The Revolution Youth Coalition condemned security individuals affiliated with the Muslim Brotherhood after they imprisoned a number of journalists who were covering an event close to the Egypt's presidential palace on Monday.
The journalists were covering the "Eggs March," where a number of revolutionary voices were scheduled to speak regarding the current regime.
The RYC charged that the imprisonment of the journalists was an attempt to distract from the human rights violations committed against the revolutionaries, who oppose the ruling regime of the Muslim Brotherhood. more >>
No cemeteries in Massachusetts will bury Boston bombing suspect Tamerlan Tsarnaev's body, according to Peter Stefan of Graham Putnam & Mahoney Funeral Parlors of Worcester, Mass.
Tsarnaev's body was released by the medical examiner on Thursday. It's been 17 days since he died after a shoot-out with police in Watertown, Mass., on April 19.
The Associated Press reported that Stefan might ask the city of Cambridge to bury him there, but according to a statement the Cambridge City Manager Robert Healy gave on Sunday, there has been no formal application for a burial permit or purchase of a cemetery plot. Healy urged Stefan not to request a burial permit for the city-owned Cambridge Cemetery, saying that the city "would be adversely impacted by the turmoil, protests, and wide spread media presence at such an interment." more >>
Today, Egyptians celebrate the Spring Festival, or Shame el-Nessim, an ancient Egyptian festival in which Egyptians celebrated the New Year and the start of the spring season.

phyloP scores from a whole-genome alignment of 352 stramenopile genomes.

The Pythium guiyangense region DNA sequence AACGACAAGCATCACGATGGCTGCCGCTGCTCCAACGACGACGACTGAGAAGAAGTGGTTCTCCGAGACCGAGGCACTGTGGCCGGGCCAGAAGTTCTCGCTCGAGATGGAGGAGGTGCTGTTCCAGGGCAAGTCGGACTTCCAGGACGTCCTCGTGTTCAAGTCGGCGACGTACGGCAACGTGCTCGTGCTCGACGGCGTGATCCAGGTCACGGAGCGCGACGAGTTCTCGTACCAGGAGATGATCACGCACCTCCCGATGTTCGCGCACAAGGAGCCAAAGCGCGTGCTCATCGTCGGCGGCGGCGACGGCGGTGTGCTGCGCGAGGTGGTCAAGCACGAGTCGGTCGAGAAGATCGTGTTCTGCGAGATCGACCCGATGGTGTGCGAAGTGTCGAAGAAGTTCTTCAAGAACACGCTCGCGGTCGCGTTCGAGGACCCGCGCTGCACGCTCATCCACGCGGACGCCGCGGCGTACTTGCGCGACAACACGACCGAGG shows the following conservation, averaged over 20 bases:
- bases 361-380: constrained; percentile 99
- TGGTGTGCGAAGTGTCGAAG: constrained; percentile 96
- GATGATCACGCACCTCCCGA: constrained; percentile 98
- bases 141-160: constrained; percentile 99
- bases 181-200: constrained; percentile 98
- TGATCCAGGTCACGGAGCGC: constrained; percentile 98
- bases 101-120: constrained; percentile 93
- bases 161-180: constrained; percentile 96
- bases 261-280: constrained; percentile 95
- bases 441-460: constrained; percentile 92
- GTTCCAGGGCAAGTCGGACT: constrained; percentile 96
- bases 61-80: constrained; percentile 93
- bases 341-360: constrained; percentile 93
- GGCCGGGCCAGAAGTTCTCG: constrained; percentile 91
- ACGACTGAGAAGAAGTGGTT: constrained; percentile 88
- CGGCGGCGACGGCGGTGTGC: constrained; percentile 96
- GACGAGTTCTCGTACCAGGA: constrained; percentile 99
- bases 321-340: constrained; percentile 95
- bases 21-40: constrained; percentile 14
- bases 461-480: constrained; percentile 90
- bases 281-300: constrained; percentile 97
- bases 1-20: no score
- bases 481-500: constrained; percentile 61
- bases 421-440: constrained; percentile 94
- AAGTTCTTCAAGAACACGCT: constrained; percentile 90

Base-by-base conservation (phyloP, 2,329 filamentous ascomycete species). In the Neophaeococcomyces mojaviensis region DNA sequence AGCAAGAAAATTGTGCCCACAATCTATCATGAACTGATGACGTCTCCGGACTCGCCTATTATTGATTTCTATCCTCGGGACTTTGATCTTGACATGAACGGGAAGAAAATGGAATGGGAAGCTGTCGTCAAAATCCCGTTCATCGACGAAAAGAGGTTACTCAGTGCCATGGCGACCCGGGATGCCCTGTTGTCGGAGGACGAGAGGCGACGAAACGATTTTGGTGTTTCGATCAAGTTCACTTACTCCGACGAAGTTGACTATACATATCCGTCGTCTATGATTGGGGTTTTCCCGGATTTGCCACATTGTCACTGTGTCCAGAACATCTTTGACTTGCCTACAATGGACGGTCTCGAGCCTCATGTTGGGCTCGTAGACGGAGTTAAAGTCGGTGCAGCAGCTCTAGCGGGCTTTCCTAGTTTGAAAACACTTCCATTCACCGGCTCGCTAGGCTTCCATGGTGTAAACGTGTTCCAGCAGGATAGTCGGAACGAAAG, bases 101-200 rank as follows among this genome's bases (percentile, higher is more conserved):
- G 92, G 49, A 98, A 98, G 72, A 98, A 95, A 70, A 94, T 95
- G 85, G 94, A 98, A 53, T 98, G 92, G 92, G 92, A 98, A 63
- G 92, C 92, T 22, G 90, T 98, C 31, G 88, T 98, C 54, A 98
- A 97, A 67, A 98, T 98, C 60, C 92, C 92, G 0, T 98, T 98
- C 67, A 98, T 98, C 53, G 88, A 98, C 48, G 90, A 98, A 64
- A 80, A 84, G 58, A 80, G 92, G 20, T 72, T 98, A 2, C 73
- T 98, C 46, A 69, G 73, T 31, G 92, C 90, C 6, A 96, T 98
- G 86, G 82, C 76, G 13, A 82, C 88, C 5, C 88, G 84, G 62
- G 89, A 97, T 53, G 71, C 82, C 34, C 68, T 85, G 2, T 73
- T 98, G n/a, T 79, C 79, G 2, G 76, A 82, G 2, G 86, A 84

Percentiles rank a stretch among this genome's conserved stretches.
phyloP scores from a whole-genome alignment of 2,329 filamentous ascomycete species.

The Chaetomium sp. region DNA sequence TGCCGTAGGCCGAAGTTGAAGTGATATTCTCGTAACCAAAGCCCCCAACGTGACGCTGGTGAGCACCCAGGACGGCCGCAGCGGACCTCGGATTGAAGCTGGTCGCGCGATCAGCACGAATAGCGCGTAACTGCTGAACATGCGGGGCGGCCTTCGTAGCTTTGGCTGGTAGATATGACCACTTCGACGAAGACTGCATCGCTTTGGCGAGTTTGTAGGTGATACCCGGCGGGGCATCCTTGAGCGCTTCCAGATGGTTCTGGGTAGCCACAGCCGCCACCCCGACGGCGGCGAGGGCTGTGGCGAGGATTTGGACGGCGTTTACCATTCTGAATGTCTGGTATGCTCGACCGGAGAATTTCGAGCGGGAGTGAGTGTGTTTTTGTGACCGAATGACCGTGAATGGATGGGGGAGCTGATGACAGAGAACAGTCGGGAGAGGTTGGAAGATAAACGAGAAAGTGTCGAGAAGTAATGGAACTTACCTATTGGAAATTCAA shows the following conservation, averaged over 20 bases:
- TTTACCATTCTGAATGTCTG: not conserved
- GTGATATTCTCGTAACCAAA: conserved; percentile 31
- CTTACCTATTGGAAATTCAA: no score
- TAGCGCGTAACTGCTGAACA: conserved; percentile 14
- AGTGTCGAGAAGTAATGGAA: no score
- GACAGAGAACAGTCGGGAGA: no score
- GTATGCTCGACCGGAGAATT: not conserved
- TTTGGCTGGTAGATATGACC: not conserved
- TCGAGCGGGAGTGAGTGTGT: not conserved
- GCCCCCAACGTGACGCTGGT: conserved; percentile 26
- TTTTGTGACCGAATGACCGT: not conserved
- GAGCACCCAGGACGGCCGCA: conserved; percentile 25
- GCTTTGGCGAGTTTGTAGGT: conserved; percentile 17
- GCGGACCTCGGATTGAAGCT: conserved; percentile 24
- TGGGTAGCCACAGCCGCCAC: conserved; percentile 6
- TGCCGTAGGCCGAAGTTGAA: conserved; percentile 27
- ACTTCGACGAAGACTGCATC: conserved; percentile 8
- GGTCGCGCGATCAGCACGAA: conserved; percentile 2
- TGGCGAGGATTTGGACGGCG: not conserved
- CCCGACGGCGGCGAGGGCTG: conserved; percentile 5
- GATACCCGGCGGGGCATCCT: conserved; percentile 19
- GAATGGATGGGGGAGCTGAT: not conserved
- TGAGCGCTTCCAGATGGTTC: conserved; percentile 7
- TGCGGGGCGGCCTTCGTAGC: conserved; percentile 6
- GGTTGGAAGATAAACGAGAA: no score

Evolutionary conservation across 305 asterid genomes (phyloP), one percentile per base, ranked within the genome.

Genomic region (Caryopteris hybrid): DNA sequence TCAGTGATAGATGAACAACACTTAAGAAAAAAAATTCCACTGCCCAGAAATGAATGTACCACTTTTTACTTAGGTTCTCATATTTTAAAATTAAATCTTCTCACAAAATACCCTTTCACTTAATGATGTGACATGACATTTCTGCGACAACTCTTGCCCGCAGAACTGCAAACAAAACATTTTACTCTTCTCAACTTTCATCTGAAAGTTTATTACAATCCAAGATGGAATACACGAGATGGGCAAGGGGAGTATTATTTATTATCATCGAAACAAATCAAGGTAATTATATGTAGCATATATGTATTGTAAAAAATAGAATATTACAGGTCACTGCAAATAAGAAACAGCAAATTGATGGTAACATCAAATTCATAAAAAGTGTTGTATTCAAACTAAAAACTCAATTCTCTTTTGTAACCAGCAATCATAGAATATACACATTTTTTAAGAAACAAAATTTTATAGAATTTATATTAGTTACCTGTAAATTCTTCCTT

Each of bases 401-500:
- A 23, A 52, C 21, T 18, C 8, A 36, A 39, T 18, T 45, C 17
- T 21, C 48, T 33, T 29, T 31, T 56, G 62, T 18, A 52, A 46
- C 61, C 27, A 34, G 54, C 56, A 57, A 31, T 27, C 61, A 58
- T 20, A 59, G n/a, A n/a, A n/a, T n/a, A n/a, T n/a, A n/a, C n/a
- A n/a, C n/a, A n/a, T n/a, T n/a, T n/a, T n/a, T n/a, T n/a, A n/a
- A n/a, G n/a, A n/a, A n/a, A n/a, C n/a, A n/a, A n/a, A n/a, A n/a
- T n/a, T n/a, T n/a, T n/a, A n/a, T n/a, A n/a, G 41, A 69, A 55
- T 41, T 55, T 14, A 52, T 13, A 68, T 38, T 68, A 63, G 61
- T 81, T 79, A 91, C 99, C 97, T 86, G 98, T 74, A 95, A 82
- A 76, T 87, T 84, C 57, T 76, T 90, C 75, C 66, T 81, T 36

Copts originally found this day always came during Lent, so they postponed it so that it could be celebrated on the day following the celebration of Easter. Since then, Egyptians have continued to celebrate it on the day following the celebration of Easter.
While it is deemed an official state holiday, Salafists currently prohibit celebrating it, as it is regarded as a blasphemous rite. more >>
If zebras had pink stripes, they would resemble President Obama's "red lines" on Syria.
Obama's policy has communicated the following incoherent and spineless message: "In Libya we intervened to support liberty and prevent a bloodbath: Muammar Gaddafi threatened to hunt down his enemies, 'house by house, alley by alley.' Oh, is that what Basher Assad has been doing in Syria? Well, we can't intervene there because it's too risky. True, our isolationism could mean that the post-Assad Syria will -- as either a failed or Islamist state -- become Al Queda's next headquarters, but surely that can't be as bad as US intervention. Oh, are Syrians being slaughtered by the masses? Well, maybe intervention is justified on humanitarian grounds, but only if Assad uses chemical weapons. Tens of thousands killed by Assad's mortars, guns, tanks, scud missiles, and warplanes don't suffice. Oh, did the intelligence agencies of our allies (Britain, France, and Israel) conclude that Assad used chemical weapons? Well, we still need the international community to confirm these findings with a thorough investigation."